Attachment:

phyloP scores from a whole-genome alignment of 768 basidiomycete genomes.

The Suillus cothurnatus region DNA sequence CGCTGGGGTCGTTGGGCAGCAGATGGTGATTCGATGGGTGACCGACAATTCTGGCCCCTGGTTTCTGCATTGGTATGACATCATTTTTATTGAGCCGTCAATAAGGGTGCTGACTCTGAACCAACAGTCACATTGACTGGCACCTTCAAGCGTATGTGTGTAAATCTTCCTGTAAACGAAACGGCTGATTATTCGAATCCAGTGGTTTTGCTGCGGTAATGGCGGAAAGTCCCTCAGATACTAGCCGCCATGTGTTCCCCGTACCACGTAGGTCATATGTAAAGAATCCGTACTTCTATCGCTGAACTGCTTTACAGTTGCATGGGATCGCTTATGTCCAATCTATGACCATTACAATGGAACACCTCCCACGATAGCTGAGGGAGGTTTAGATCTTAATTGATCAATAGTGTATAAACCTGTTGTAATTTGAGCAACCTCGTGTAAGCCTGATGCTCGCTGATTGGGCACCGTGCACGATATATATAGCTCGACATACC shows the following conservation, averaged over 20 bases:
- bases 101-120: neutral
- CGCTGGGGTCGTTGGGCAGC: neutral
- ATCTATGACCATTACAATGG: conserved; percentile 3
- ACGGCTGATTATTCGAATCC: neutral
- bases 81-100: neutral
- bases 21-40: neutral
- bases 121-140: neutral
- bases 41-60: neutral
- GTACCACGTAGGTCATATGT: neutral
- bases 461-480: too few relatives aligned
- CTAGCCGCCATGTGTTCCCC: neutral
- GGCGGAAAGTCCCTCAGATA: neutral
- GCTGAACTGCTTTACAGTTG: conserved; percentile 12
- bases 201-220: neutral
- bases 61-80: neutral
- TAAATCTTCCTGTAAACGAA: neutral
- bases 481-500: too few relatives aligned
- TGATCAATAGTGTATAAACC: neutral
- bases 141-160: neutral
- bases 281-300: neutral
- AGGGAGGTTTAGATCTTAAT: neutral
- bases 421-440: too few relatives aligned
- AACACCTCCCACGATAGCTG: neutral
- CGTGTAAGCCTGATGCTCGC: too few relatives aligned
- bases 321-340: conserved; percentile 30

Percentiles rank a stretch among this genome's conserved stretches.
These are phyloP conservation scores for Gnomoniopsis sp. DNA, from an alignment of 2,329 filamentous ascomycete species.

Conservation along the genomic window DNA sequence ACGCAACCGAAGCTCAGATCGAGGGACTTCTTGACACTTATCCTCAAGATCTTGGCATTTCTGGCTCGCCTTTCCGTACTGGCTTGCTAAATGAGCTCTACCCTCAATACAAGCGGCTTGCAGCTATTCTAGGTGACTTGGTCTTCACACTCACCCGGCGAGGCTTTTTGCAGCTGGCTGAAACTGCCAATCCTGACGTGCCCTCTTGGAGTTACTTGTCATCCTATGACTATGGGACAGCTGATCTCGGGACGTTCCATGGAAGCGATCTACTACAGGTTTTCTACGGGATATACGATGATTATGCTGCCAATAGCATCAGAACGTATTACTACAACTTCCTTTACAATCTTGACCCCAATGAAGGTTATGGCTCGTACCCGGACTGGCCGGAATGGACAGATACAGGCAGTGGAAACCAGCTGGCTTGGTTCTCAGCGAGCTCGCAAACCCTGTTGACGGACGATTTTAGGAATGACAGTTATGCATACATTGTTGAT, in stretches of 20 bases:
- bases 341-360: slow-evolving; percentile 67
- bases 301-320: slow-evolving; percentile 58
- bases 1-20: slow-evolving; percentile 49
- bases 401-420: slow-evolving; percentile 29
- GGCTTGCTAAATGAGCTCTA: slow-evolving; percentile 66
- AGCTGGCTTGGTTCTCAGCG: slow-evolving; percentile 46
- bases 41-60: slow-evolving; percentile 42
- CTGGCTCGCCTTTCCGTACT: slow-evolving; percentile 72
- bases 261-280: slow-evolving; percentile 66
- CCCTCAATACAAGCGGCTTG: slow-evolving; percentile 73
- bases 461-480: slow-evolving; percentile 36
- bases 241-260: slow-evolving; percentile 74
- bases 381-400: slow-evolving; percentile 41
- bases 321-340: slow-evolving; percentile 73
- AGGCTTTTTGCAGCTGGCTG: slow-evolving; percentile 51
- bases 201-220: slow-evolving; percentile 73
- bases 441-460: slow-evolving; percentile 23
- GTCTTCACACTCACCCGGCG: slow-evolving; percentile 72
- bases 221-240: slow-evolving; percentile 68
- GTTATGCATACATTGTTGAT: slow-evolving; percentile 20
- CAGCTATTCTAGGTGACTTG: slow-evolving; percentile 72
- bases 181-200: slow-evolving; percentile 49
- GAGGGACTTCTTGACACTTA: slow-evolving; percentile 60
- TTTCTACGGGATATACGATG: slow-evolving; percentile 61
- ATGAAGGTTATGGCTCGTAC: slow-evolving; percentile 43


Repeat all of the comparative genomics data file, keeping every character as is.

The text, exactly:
phyloP scores from a whole-genome alignment of 768 basidiomycete genomes.

The Suillus cothurnatus region DNA sequence CGCTGGGGTCGTTGGGCAGCAGATGGTGATTCGATGGGTGACCGACAATTCTGGCCCCTGGTTTCTGCATTGGTATGACATCATTTTTATTGAGCCGTCAATAAGGGTGCTGACTCTGAACCAACAGTCACATTGACTGGCACCTTCAAGCGTATGTGTGTAAATCTTCCTGTAAACGAAACGGCTGATTATTCGAATCCAGTGGTTTTGCTGCGGTAATGGCGGAAAGTCCCTCAGATACTAGCCGCCATGTGTTCCCCGTACCACGTAGGTCATATGTAAAGAATCCGTACTTCTATCGCTGAACTGCTTTACAGTTGCATGGGATCGCTTATGTCCAATCTATGACCATTACAATGGAACACCTCCCACGATAGCTGAGGGAGGTTTAGATCTTAATTGATCAATAGTGTATAAACCTGTTGTAATTTGAGCAACCTCGTGTAAGCCTGATGCTCGCTGATTGGGCACCGTGCACGATATATATAGCTCGACATACC shows the following conservation, averaged over 20 bases:
- bases 101-120: neutral
- CGCTGGGGTCGTTGGGCAGC: neutral
- ATCTATGACCATTACAATGG: conserved; percentile 3
- ACGGCTGATTATTCGAATCC: neutral
- bases 81-100: neutral
- bases 21-40: neutral
- bases 121-140: neutral
- bases 41-60: neutral
- GTACCACGTAGGTCATATGT: neutral
- bases 461-480: too few relatives aligned
- CTAGCCGCCATGTGTTCCCC: neutral
- GGCGGAAAGTCCCTCAGATA: neutral
- GCTGAACTGCTTTACAGTTG: conserved; percentile 12
- bases 201-220: neutral
- bases 61-80: neutral
- TAAATCTTCCTGTAAACGAA: neutral
- bases 481-500: too few relatives aligned
- TGATCAATAGTGTATAAACC: neutral
- bases 141-160: neutral
- bases 281-300: neutral
- AGGGAGGTTTAGATCTTAAT: neutral
- bases 421-440: too few relatives aligned
- AACACCTCCCACGATAGCTG: neutral
- CGTGTAAGCCTGATGCTCGC: too few relatives aligned
- bases 321-340: conserved; percentile 30

Percentiles rank a stretch among this genome's conserved stretches.
These are phyloP conservation scores for Gnomoniopsis sp. DNA, from an alignment of 2,329 filamentous ascomycete species.

Conservation along the genomic window DNA sequence ACGCAACCGAAGCTCAGATCGAGGGACTTCTTGACACTTATCCTCAAGATCTTGGCATTTCTGGCTCGCCTTTCCGTACTGGCTTGCTAAATGAGCTCTACCCTCAATACAAGCGGCTTGCAGCTATTCTAGGTGACTTGGTCTTCACACTCACCCGGCGAGGCTTTTTGCAGCTGGCTGAAACTGCCAATCCTGACGTGCCCTCTTGGAGTTACTTGTCATCCTATGACTATGGGACAGCTGATCTCGGGACGTTCCATGGAAGCGATCTACTACAGGTTTTCTACGGGATATACGATGATTATGCTGCCAATAGCATCAGAACGTATTACTACAACTTCCTTTACAATCTTGACCCCAATGAAGGTTATGGCTCGTACCCGGACTGGCCGGAATGGACAGATACAGGCAGTGGAAACCAGCTGGCTTGGTTCTCAGCGAGCTCGCAAACCCTGTTGACGGACGATTTTAGGAATGACAGTTATGCATACATTGTTGAT, in stretches of 20 bases:
- bases 341-360: slow-evolving; percentile 67
- bases 301-320: slow-evolving; percentile 58
- bases 1-20: slow-evolving; percentile 49
- bases 401-420: slow-evolving; percentile 29
- GGCTTGCTAAATGAGCTCTA: slow-evolving; percentile 66
- AGCTGGCTTGGTTCTCAGCG: slow-evolving; percentile 46
- bases 41-60: slow-evolving; percentile 42
- CTGGCTCGCCTTTCCGTACT: slow-evolving; percentile 72
- bases 261-280: slow-evolving; percentile 66
- CCCTCAATACAAGCGGCTTG: slow-evolving; percentile 73
- bases 461-480: slow-evolving; percentile 36
- bases 241-260: slow-evolving; percentile 74
- bases 381-400: slow-evolving; percentile 41
- bases 321-340: slow-evolving; percentile 73
- AGGCTTTTTGCAGCTGGCTG: slow-evolving; percentile 51
- bases 201-220: slow-evolving; percentile 73
- bases 441-460: slow-evolving; percentile 23
- GTCTTCACACTCACCCGGCG: slow-evolving; percentile 72
- bases 221-240: slow-evolving; percentile 68
- GTTATGCATACATTGTTGAT: slow-evolving; percentile 20
- CAGCTATTCTAGGTGACTTG: slow-evolving; percentile 72
- bases 181-200: slow-evolving; percentile 49
- GAGGGACTTCTTGACACTTA: slow-evolving; percentile 60
- TTTCTACGGGATATACGATG: slow-evolving; percentile 61
- ATGAAGGTTATGGCTCGTAC: slow-evolving; percentile 43